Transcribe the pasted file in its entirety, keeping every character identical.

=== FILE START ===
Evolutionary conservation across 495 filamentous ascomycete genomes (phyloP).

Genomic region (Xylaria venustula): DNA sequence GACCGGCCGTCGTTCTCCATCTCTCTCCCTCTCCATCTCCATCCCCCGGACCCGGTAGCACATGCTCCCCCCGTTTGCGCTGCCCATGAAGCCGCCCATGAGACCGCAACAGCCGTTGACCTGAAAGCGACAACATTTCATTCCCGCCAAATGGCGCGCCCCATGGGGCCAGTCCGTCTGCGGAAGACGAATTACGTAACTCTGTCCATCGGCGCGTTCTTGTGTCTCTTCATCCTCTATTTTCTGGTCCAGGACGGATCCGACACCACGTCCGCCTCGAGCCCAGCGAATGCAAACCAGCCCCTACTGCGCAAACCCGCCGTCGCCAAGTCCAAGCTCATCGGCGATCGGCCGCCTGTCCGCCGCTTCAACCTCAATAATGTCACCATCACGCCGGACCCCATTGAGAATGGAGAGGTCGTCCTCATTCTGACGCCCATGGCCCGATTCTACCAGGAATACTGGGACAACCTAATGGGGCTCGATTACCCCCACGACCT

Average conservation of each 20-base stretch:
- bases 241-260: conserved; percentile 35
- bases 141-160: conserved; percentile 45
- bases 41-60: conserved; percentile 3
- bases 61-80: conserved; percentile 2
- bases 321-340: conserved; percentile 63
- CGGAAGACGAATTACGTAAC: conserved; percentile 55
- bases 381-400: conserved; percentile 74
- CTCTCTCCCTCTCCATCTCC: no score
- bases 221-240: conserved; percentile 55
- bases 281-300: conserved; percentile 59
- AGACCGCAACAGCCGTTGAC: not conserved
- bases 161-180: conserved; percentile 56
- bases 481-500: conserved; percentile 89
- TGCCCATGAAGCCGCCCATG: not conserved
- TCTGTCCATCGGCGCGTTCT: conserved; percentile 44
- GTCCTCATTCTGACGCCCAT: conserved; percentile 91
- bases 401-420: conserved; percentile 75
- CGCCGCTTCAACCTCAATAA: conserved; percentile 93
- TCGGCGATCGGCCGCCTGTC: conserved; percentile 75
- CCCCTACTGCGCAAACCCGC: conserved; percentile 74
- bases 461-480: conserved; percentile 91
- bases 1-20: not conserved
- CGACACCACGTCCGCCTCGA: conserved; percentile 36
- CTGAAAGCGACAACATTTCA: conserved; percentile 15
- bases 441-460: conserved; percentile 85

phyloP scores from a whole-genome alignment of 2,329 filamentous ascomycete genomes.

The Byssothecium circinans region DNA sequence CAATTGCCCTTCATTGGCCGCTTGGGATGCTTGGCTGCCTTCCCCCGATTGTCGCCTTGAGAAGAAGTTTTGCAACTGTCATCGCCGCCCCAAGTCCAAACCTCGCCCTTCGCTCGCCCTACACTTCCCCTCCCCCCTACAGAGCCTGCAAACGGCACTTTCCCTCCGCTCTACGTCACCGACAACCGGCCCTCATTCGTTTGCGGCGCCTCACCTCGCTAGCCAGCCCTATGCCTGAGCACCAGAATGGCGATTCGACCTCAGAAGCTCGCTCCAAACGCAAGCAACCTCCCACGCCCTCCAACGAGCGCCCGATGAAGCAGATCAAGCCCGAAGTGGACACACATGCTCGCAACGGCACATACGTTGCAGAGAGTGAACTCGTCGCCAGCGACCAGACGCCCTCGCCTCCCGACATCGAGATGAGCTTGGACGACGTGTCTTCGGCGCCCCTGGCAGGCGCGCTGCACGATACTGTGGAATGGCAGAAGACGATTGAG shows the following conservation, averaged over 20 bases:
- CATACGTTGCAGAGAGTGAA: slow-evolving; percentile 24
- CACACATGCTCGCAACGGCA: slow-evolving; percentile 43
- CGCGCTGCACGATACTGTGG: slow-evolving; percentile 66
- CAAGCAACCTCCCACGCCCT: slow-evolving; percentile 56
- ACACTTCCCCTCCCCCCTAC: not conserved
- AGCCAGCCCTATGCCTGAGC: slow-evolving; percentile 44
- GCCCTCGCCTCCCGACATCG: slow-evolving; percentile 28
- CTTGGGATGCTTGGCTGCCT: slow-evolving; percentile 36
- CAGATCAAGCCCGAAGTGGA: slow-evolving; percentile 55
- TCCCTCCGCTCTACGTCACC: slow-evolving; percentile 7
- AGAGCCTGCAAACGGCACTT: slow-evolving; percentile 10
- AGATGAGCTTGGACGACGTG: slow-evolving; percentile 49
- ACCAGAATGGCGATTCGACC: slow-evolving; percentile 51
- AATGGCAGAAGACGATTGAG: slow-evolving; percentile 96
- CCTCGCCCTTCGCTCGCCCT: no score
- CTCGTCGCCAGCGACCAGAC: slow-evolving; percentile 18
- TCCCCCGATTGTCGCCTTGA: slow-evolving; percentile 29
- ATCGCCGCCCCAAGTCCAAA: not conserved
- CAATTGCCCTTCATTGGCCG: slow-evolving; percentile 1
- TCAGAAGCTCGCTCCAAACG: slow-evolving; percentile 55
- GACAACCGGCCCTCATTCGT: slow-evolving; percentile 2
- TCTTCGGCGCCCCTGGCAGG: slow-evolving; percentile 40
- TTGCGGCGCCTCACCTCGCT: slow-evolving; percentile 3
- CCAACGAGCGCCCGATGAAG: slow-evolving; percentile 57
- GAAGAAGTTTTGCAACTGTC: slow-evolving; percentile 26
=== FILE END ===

Evolutionary conservation across 495 filamentous ascomycete genomes (phyloP).

Genomic region (Xylaria venustula): DNA sequence GACCGGCCGTCGTTCTCCATCTCTCTCCCTCTCCATCTCCATCCCCCGGACCCGGTAGCACATGCTCCCCCCGTTTGCGCTGCCCATGAAGCCGCCCATGAGACCGCAACAGCCGTTGACCTGAAAGCGACAACATTTCATTCCCGCCAAATGGCGCGCCCCATGGGGCCAGTCCGTCTGCGGAAGACGAATTACGTAACTCTGTCCATCGGCGCGTTCTTGTGTCTCTTCATCCTCTATTTTCTGGTCCAGGACGGATCCGACACCACGTCCGCCTCGAGCCCAGCGAATGCAAACCAGCCCCTACTGCGCAAACCCGCCGTCGCCAAGTCCAAGCTCATCGGCGATCGGCCGCCTGTCCGCCGCTTCAACCTCAATAATGTCACCATCACGCCGGACCCCATTGAGAATGGAGAGGTCGTCCTCATTCTGACGCCCATGGCCCGATTCTACCAGGAATACTGGGACAACCTAATGGGGCTCGATTACCCCCACGACCT

Average conservation of each 20-base stretch:
- bases 241-260: conserved; percentile 35
- bases 141-160: conserved; percentile 45
- bases 41-60: conserved; percentile 3
- bases 61-80: conserved; percentile 2
- bases 321-340: conserved; percentile 63
- CGGAAGACGAATTACGTAAC: conserved; percentile 55
- bases 381-400: conserved; percentile 74
- CTCTCTCCCTCTCCATCTCC: no score
- bases 221-240: conserved; percentile 55
- bases 281-300: conserved; percentile 59
- AGACCGCAACAGCCGTTGAC: not conserved
- bases 161-180: conserved; percentile 56
- bases 481-500: conserved; percentile 89
- TGCCCATGAAGCCGCCCATG: not conserved
- TCTGTCCATCGGCGCGTTCT: conserved; percentile 44
- GTCCTCATTCTGACGCCCAT: conserved; percentile 91
- bases 401-420: conserved; percentile 75
- CGCCGCTTCAACCTCAATAA: conserved; percentile 93
- TCGGCGATCGGCCGCCTGTC: conserved; percentile 75
- CCCCTACTGCGCAAACCCGC: conserved; percentile 74
- bases 461-480: conserved; percentile 91
- bases 1-20: not conserved
- CGACACCACGTCCGCCTCGA: conserved; percentile 36
- CTGAAAGCGACAACATTTCA: conserved; percentile 15
- bases 441-460: conserved; percentile 85

phyloP scores from a whole-genome alignment of 2,329 filamentous ascomycete genomes.

The Byssothecium circinans region DNA sequence CAATTGCCCTTCATTGGCCGCTTGGGATGCTTGGCTGCCTTCCCCCGATTGTCGCCTTGAGAAGAAGTTTTGCAACTGTCATCGCCGCCCCAAGTCCAAACCTCGCCCTTCGCTCGCCCTACACTTCCCCTCCCCCCTACAGAGCCTGCAAACGGCACTTTCCCTCCGCTCTACGTCACCGACAACCGGCCCTCATTCGTTTGCGGCGCCTCACCTCGCTAGCCAGCCCTATGCCTGAGCACCAGAATGGCGATTCGACCTCAGAAGCTCGCTCCAAACGCAAGCAACCTCCCACGCCCTCCAACGAGCGCCCGATGAAGCAGATCAAGCCCGAAGTGGACACACATGCTCGCAACGGCACATACGTTGCAGAGAGTGAACTCGTCGCCAGCGACCAGACGCCCTCGCCTCCCGACATCGAGATGAGCTTGGACGACGTGTCTTCGGCGCCCCTGGCAGGCGCGCTGCACGATACTGTGGAATGGCAGAAGACGATTGAG shows the following conservation, averaged over 20 bases:
- CATACGTTGCAGAGAGTGAA: slow-evolving; percentile 24
- CACACATGCTCGCAACGGCA: slow-evolving; percentile 43
- CGCGCTGCACGATACTGTGG: slow-evolving; percentile 66
- CAAGCAACCTCCCACGCCCT: slow-evolving; percentile 56
- ACACTTCCCCTCCCCCCTAC: not conserved
- AGCCAGCCCTATGCCTGAGC: slow-evolving; percentile 44
- GCCCTCGCCTCCCGACATCG: slow-evolving; percentile 28
- CTTGGGATGCTTGGCTGCCT: slow-evolving; percentile 36
- CAGATCAAGCCCGAAGTGGA: slow-evolving; percentile 55
- TCCCTCCGCTCTACGTCACC: slow-evolving; percentile 7
- AGAGCCTGCAAACGGCACTT: slow-evolving; percentile 10
- AGATGAGCTTGGACGACGTG: slow-evolving; percentile 49
- ACCAGAATGGCGATTCGACC: slow-evolving; percentile 51
- AATGGCAGAAGACGATTGAG: slow-evolving; percentile 96
- CCTCGCCCTTCGCTCGCCCT: no score
- CTCGTCGCCAGCGACCAGAC: slow-evolving; percentile 18
- TCCCCCGATTGTCGCCTTGA: slow-evolving; percentile 29
- ATCGCCGCCCCAAGTCCAAA: not conserved
- CAATTGCCCTTCATTGGCCG: slow-evolving; percentile 1
- TCAGAAGCTCGCTCCAAACG: slow-evolving; percentile 55
- GACAACCGGCCCTCATTCGT: slow-evolving; percentile 2
- TCTTCGGCGCCCCTGGCAGG: slow-evolving; percentile 40
- TTGCGGCGCCTCACCTCGCT: slow-evolving; percentile 3
- CCAACGAGCGCCCGATGAAG: slow-evolving; percentile 57
- GAAGAAGTTTTGCAACTGTC: slow-evolving; percentile 26